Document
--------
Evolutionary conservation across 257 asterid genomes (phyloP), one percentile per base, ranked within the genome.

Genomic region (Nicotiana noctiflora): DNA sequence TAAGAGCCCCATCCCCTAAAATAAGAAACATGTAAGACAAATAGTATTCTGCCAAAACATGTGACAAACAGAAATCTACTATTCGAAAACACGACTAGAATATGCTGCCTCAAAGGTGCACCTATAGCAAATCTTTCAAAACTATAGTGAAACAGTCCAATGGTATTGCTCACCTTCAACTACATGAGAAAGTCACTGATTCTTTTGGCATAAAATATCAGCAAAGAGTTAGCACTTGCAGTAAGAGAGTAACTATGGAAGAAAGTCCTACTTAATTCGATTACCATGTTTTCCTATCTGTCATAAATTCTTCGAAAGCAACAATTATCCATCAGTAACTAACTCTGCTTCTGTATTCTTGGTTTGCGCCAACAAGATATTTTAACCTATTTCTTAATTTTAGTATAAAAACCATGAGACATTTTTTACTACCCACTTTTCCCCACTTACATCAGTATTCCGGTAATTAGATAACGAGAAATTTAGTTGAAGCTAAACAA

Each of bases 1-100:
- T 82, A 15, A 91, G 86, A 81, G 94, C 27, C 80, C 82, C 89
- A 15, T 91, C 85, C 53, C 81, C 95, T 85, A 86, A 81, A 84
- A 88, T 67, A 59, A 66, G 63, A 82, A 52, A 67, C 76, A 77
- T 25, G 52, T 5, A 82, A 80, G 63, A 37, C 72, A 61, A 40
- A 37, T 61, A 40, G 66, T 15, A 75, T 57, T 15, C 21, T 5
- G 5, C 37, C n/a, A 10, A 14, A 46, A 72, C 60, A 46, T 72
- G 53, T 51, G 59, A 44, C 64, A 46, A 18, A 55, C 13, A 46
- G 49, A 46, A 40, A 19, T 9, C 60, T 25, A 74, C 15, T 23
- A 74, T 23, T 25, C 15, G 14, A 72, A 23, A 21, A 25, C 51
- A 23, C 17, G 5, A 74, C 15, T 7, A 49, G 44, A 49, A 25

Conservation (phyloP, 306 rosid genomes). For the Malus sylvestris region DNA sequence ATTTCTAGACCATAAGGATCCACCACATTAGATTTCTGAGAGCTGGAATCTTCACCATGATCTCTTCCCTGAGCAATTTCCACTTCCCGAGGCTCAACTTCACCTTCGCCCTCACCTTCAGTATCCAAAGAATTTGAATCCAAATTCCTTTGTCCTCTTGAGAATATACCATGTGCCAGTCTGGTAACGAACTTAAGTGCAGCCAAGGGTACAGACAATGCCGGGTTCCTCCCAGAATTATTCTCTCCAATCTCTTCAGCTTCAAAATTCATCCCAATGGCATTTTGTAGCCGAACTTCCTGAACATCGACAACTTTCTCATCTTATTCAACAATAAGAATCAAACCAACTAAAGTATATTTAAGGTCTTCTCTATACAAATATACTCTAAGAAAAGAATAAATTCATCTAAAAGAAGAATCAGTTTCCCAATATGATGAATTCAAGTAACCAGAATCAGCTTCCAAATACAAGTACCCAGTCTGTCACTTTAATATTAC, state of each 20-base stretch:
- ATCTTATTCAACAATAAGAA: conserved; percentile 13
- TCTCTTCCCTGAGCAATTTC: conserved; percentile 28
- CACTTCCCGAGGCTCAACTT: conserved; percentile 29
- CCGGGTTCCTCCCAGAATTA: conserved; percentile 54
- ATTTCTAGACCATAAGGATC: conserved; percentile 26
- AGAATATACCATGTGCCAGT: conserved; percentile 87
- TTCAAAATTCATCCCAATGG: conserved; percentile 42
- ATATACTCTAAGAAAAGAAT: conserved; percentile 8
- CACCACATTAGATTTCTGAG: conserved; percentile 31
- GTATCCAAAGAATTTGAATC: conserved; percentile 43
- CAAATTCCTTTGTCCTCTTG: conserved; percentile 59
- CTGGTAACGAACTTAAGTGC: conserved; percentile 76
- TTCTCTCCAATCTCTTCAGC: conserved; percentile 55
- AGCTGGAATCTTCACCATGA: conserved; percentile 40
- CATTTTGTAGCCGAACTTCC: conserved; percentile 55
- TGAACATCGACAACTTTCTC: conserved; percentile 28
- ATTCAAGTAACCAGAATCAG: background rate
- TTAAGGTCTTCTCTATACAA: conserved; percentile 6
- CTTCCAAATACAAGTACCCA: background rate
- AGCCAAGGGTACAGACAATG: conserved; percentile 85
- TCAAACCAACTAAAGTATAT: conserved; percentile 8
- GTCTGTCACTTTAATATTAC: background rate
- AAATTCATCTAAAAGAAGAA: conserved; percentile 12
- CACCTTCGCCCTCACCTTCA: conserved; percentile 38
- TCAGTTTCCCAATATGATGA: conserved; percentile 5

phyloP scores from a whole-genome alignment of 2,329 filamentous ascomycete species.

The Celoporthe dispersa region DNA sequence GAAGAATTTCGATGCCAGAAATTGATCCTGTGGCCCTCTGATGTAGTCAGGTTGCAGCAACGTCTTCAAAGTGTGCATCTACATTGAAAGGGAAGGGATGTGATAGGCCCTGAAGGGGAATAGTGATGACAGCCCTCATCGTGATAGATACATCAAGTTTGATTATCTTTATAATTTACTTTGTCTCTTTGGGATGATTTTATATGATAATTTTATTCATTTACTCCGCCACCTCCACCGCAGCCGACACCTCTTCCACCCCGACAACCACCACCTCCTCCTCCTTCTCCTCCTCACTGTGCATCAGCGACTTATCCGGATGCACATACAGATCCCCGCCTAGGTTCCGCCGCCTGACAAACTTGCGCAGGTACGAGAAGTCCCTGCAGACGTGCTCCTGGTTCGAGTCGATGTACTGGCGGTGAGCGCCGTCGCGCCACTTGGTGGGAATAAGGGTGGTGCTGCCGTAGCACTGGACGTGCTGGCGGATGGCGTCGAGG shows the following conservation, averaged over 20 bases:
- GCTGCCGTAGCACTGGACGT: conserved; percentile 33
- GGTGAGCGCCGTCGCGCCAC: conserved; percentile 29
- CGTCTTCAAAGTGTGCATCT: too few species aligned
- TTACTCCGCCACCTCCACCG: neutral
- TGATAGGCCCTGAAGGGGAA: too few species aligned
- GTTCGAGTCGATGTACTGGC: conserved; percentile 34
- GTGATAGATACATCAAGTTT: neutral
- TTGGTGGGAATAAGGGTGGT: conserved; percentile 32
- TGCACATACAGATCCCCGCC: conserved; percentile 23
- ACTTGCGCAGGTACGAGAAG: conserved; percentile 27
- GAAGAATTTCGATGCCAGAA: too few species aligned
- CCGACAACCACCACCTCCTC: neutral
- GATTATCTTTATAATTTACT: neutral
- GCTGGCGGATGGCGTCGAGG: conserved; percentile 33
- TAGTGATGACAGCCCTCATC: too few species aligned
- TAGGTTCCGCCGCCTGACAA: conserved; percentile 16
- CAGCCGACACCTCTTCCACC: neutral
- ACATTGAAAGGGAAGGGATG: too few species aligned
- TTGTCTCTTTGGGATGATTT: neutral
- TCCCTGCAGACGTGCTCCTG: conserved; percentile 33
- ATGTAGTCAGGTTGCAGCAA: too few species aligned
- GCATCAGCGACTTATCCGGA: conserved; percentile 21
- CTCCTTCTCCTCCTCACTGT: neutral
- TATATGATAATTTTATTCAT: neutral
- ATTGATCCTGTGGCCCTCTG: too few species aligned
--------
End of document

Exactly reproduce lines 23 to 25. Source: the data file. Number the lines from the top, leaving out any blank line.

- CACCACATTAGATTTCTGAG: conserved; percentile 31
- GTATCCAAAGAATTTGAATC: conserved; percentile 43
- CAAATTCCTTTGTCCTCTTG: conserved; percentile 59